Sign up for the
Weekly Harvest Newsletter!

Published every Wednesday, the Weekly Harvest e-newsletter is a free Web digest of sustainable agriculture news, resources, events and funding opportunities gleaned from the Internet. See past issues of the Weekly Harvest.
Sign up here

Search This Site

Sign up for the Weekly Harvest Newsletter

What Is Sustainable Agriculture?

Master Publication List

Search Our Databases

Urban Agriculture

Energy Alternatives

Beginning Farmer

Field Crops

Horticultural Crops

Livestock & Pasture

Local Food Systems

Food Safety

Marketing, Business & Risk Management

Organic Farming

Pest Management

Soils & Compost

Water Management

Ecological Fisheries and Ocean Farming

Other Resources

Sign Up for The Dirt E-News

Home Page

Contribute to NCAT


Newsletter sign up button

· Privacy Policy · Newsletter Archives

RSS Icon XML Feeds

RSS 2.0: Events, Breaking News, Funding Opportunities Atom: Events, Breaking News, Funding Opportunities


NCAT strives to make our information available to everyone who needs it. If you are a limited-access or low-income farmer and find that one of our publications is just not in your budget, please call 800-346-9140.


How are we doing?


Home  > Question of the Week

Question of the Week

Permalink Where can I find information on grassbanking?


Answer: According to The National Grassbank Network, a grassbank is a partnership that leverages conservation practices across multiple land ownerships based on the exchange of forage for tangible conservation benefits. Grassbank can also refer to a physical place where cattle are temporarily located to feed on forage while home rangelands are undergoing restoration and conservation activities.

The concept of grassbanking is relatively new, dating from the early 1990s, and has great supporters as well as serious detractors. The greatest benefit of grassbanks is that they afford ranchers the ability to maintain production while implementing conservation or renovation practices on their own rangeland or riparian areas. Their weaknesses may be both financial and philosophical. Financially, grass banking is expensive. The costs associated with acquiring land and then operating the grass bank can be huge. Also, there is the question of where the money comes from, and whether it's appropriate to use public funds. Some object to grassbanking because they maintain that, while progressive, it doesn't address what they feel is the primary problem of range deterioration in the west—the question of whether livestock belong on the range in the first place.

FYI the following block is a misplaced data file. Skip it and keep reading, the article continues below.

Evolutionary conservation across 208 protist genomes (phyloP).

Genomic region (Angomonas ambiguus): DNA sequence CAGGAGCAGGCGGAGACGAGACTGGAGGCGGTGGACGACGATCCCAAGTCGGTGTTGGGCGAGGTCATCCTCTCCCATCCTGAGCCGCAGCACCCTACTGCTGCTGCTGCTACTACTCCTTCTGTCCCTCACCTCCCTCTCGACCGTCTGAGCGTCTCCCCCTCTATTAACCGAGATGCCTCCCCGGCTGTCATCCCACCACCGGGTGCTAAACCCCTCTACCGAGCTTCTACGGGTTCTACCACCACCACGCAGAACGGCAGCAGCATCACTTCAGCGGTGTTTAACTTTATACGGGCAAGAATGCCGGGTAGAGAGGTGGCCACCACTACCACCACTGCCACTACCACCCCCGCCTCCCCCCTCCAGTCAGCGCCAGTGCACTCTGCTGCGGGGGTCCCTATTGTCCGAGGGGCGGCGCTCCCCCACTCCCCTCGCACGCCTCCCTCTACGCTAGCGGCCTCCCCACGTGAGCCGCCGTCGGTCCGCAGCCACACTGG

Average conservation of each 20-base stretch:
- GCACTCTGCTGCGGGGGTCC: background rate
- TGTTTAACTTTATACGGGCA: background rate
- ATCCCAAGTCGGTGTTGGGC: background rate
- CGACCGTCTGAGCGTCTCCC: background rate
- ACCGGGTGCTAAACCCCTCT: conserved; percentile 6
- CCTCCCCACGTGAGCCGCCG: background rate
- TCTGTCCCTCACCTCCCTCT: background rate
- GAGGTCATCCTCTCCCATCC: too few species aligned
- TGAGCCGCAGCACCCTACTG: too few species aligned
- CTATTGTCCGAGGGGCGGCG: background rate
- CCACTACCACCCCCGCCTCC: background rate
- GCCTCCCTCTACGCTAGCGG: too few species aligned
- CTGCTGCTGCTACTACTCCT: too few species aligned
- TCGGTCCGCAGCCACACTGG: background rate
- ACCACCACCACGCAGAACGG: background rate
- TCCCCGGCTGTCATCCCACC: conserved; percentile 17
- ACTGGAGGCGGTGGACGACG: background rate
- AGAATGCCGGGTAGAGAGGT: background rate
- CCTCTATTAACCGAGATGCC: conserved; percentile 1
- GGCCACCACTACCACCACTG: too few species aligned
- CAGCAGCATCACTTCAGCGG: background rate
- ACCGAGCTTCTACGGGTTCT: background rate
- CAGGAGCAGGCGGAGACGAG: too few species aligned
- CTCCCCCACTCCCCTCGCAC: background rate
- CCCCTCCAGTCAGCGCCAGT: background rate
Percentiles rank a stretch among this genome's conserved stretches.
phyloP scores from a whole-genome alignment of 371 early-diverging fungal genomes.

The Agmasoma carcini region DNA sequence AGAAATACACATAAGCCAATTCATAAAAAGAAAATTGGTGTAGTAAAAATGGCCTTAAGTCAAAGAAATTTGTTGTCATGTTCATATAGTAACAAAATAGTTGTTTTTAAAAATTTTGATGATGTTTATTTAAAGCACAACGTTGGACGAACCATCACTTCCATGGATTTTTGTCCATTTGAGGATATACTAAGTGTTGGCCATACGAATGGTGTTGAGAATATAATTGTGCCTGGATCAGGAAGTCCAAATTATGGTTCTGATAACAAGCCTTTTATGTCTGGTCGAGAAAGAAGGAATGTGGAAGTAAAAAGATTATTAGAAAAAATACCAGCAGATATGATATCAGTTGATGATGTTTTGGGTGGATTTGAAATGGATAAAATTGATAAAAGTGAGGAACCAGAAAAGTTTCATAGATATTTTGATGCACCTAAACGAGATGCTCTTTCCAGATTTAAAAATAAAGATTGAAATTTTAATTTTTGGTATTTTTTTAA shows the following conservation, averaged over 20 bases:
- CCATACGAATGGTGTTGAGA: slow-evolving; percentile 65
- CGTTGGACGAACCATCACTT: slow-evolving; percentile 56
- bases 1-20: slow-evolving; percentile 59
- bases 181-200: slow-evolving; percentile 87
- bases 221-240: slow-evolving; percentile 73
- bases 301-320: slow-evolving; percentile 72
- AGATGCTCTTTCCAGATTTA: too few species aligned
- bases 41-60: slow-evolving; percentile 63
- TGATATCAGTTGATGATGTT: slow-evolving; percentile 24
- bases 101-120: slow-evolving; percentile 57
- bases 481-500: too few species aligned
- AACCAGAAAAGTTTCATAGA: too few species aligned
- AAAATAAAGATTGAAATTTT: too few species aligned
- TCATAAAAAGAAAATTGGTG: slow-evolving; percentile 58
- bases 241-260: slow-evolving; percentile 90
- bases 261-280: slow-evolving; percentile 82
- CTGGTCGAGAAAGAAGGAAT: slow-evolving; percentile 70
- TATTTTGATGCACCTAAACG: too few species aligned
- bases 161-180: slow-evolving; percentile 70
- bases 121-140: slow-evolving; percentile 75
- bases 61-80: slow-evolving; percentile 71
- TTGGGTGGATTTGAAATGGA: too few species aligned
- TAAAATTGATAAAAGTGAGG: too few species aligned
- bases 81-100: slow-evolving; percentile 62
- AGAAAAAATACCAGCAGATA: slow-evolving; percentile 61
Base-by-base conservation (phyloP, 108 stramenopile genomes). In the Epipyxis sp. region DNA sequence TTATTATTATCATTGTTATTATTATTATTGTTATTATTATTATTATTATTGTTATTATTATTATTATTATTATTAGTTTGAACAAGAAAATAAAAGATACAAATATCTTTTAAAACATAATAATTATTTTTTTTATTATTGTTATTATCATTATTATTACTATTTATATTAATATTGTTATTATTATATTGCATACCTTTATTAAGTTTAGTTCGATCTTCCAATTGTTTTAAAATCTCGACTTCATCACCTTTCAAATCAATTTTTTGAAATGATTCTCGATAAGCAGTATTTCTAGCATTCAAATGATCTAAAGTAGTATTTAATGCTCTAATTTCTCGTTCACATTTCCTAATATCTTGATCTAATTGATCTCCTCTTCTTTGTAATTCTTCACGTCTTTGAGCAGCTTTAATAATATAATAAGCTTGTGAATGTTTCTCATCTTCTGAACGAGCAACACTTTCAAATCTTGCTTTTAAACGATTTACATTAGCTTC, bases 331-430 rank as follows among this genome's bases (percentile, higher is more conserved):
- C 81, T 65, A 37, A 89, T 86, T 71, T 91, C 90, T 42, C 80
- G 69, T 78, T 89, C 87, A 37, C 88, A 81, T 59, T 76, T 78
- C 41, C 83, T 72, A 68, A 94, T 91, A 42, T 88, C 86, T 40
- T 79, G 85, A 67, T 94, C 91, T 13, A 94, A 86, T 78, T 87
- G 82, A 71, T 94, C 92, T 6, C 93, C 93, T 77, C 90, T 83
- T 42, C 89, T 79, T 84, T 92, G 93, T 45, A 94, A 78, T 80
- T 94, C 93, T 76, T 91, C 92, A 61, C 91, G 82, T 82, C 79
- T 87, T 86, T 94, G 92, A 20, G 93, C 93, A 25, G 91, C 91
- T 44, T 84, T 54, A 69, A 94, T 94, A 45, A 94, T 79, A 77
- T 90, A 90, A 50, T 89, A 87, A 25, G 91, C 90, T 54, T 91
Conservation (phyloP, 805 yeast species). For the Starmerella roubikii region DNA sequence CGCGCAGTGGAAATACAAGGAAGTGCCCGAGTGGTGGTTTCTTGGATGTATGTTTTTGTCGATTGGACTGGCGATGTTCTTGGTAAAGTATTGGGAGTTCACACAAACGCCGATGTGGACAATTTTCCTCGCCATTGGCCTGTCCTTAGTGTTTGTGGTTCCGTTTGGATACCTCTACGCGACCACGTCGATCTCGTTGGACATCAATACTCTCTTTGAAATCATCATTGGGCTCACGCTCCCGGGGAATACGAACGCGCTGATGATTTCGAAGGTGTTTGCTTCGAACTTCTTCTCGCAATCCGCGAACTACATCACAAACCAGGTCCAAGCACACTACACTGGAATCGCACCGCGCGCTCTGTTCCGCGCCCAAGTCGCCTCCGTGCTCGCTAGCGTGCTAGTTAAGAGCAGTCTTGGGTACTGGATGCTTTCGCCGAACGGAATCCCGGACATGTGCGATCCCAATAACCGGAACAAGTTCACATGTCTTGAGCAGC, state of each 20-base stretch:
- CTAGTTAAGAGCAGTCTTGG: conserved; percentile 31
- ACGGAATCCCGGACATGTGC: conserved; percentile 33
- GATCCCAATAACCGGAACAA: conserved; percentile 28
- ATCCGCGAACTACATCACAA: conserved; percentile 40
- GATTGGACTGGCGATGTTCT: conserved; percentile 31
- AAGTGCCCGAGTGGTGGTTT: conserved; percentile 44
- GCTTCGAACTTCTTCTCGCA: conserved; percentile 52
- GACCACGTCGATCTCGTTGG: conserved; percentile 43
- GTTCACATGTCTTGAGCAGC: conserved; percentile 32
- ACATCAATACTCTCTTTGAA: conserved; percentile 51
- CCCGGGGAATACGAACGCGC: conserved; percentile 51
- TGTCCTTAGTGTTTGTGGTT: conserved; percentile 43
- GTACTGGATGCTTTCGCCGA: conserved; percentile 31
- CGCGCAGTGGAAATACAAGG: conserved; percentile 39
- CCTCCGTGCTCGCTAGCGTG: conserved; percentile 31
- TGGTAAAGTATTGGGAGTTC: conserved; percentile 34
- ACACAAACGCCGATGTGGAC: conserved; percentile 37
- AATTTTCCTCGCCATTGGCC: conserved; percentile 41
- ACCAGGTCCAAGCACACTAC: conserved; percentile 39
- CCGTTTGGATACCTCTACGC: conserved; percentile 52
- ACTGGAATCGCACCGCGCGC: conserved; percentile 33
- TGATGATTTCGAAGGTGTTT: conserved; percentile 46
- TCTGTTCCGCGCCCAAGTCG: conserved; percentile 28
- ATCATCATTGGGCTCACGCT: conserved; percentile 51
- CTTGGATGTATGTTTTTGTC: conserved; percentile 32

Several groups have been involved in grassbanking, including Malpai Borderlands Group and the Quivira Coalition. NCAT is working to develop a series of grazing publications for the western US, and is utilizing the resources of these groups, as well as other resources listed below. The National Grassbank Network, for instance, has many useful links and some very good resources such as guidelines, research papers, and case studies.


Gripne, Stephanie. 2004. An Institutional Analysis of Grassbanking: A Collaborative Conservation Initiative.
A very well-done paper online in PDF, detailing the history of grassbanking and covering the economic, ecologic, social, and political challenges to the concept.

The National Grassbank Network


The Malpai Borderlands Group

Western Rangelands Partnership



« Can you tell me something about the production and marketing of pyrethrum? :: Is there an organic control for ticks? »

Question of the Week Archives